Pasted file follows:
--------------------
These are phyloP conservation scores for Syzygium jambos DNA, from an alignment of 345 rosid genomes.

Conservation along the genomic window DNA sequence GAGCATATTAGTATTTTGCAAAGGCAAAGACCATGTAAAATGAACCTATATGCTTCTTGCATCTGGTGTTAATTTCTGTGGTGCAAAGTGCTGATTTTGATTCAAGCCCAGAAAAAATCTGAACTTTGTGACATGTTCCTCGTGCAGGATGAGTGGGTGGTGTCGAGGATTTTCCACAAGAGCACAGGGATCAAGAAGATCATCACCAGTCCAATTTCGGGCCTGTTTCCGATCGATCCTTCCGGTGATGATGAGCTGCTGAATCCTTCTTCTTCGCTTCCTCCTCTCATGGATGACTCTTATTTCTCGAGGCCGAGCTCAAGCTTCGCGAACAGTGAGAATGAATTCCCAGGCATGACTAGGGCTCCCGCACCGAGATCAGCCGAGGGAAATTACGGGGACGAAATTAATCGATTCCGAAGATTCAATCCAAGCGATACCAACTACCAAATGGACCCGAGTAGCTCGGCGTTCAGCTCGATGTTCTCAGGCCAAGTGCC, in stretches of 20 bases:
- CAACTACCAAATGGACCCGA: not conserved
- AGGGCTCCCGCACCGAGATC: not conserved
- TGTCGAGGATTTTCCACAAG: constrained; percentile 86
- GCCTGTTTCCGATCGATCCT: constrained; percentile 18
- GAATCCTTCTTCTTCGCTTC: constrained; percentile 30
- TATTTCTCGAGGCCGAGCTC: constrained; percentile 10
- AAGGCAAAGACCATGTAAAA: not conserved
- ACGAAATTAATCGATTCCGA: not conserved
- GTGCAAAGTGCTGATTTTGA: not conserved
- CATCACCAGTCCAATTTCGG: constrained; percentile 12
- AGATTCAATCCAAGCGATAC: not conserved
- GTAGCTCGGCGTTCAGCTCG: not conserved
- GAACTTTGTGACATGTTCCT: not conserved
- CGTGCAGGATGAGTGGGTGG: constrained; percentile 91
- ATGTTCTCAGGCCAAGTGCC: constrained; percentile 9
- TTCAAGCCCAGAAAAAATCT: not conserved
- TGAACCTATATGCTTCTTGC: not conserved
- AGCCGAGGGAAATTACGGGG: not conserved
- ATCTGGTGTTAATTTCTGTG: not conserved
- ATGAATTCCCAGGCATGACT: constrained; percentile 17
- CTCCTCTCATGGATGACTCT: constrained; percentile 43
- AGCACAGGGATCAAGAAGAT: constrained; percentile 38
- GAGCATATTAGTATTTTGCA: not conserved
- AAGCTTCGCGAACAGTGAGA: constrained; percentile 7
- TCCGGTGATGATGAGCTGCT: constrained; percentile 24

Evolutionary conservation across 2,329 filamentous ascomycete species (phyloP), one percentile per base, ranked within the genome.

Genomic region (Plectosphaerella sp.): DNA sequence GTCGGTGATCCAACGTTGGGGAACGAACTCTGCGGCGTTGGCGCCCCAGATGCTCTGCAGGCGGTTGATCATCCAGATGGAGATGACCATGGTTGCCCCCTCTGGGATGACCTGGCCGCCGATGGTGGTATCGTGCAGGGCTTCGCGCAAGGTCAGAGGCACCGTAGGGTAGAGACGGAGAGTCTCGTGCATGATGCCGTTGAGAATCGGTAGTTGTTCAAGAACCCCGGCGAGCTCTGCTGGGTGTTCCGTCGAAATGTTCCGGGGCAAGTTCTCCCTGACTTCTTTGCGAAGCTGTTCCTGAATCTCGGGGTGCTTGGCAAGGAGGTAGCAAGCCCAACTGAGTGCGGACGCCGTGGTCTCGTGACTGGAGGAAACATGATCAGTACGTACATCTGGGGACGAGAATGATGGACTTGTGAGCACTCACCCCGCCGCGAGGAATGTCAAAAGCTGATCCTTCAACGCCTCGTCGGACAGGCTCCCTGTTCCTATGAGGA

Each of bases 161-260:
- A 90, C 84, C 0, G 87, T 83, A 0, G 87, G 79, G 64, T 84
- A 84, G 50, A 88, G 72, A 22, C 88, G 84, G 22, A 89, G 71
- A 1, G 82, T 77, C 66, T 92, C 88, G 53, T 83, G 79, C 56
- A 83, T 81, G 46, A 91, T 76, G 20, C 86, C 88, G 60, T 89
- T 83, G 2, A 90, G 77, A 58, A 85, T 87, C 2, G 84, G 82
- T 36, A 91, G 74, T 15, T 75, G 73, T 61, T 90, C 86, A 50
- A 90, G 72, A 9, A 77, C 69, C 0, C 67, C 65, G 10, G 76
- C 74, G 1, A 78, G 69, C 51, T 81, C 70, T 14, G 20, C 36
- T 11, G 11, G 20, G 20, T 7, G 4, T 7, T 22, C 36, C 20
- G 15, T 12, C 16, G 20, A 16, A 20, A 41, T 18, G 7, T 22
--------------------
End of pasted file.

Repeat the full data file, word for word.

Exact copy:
These are phyloP conservation scores for Syzygium jambos DNA, from an alignment of 345 rosid genomes.

Conservation along the genomic window DNA sequence GAGCATATTAGTATTTTGCAAAGGCAAAGACCATGTAAAATGAACCTATATGCTTCTTGCATCTGGTGTTAATTTCTGTGGTGCAAAGTGCTGATTTTGATTCAAGCCCAGAAAAAATCTGAACTTTGTGACATGTTCCTCGTGCAGGATGAGTGGGTGGTGTCGAGGATTTTCCACAAGAGCACAGGGATCAAGAAGATCATCACCAGTCCAATTTCGGGCCTGTTTCCGATCGATCCTTCCGGTGATGATGAGCTGCTGAATCCTTCTTCTTCGCTTCCTCCTCTCATGGATGACTCTTATTTCTCGAGGCCGAGCTCAAGCTTCGCGAACAGTGAGAATGAATTCCCAGGCATGACTAGGGCTCCCGCACCGAGATCAGCCGAGGGAAATTACGGGGACGAAATTAATCGATTCCGAAGATTCAATCCAAGCGATACCAACTACCAAATGGACCCGAGTAGCTCGGCGTTCAGCTCGATGTTCTCAGGCCAAGTGCC, in stretches of 20 bases:
- CAACTACCAAATGGACCCGA: not conserved
- AGGGCTCCCGCACCGAGATC: not conserved
- TGTCGAGGATTTTCCACAAG: constrained; percentile 86
- GCCTGTTTCCGATCGATCCT: constrained; percentile 18
- GAATCCTTCTTCTTCGCTTC: constrained; percentile 30
- TATTTCTCGAGGCCGAGCTC: constrained; percentile 10
- AAGGCAAAGACCATGTAAAA: not conserved
- ACGAAATTAATCGATTCCGA: not conserved
- GTGCAAAGTGCTGATTTTGA: not conserved
- CATCACCAGTCCAATTTCGG: constrained; percentile 12
- AGATTCAATCCAAGCGATAC: not conserved
- GTAGCTCGGCGTTCAGCTCG: not conserved
- GAACTTTGTGACATGTTCCT: not conserved
- CGTGCAGGATGAGTGGGTGG: constrained; percentile 91
- ATGTTCTCAGGCCAAGTGCC: constrained; percentile 9
- TTCAAGCCCAGAAAAAATCT: not conserved
- TGAACCTATATGCTTCTTGC: not conserved
- AGCCGAGGGAAATTACGGGG: not conserved
- ATCTGGTGTTAATTTCTGTG: not conserved
- ATGAATTCCCAGGCATGACT: constrained; percentile 17
- CTCCTCTCATGGATGACTCT: constrained; percentile 43
- AGCACAGGGATCAAGAAGAT: constrained; percentile 38
- GAGCATATTAGTATTTTGCA: not conserved
- AAGCTTCGCGAACAGTGAGA: constrained; percentile 7
- TCCGGTGATGATGAGCTGCT: constrained; percentile 24

Evolutionary conservation across 2,329 filamentous ascomycete species (phyloP), one percentile per base, ranked within the genome.

Genomic region (Plectosphaerella sp.): DNA sequence GTCGGTGATCCAACGTTGGGGAACGAACTCTGCGGCGTTGGCGCCCCAGATGCTCTGCAGGCGGTTGATCATCCAGATGGAGATGACCATGGTTGCCCCCTCTGGGATGACCTGGCCGCCGATGGTGGTATCGTGCAGGGCTTCGCGCAAGGTCAGAGGCACCGTAGGGTAGAGACGGAGAGTCTCGTGCATGATGCCGTTGAGAATCGGTAGTTGTTCAAGAACCCCGGCGAGCTCTGCTGGGTGTTCCGTCGAAATGTTCCGGGGCAAGTTCTCCCTGACTTCTTTGCGAAGCTGTTCCTGAATCTCGGGGTGCTTGGCAAGGAGGTAGCAAGCCCAACTGAGTGCGGACGCCGTGGTCTCGTGACTGGAGGAAACATGATCAGTACGTACATCTGGGGACGAGAATGATGGACTTGTGAGCACTCACCCCGCCGCGAGGAATGTCAAAAGCTGATCCTTCAACGCCTCGTCGGACAGGCTCCCTGTTCCTATGAGGA

Each of bases 161-260:
- A 90, C 84, C 0, G 87, T 83, A 0, G 87, G 79, G 64, T 84
- A 84, G 50, A 88, G 72, A 22, C 88, G 84, G 22, A 89, G 71
- A 1, G 82, T 77, C 66, T 92, C 88, G 53, T 83, G 79, C 56
- A 83, T 81, G 46, A 91, T 76, G 20, C 86, C 88, G 60, T 89
- T 83, G 2, A 90, G 77, A 58, A 85, T 87, C 2, G 84, G 82
- T 36, A 91, G 74, T 15, T 75, G 73, T 61, T 90, C 86, A 50
- A 90, G 72, A 9, A 77, C 69, C 0, C 67, C 65, G 10, G 76
- C 74, G 1, A 78, G 69, C 51, T 81, C 70, T 14, G 20, C 36
- T 11, G 11, G 20, G 20, T 7, G 4, T 7, T 22, C 36, C 20
- G 15, T 12, C 16, G 20, A 16, A 20, A 41, T 18, G 7, T 22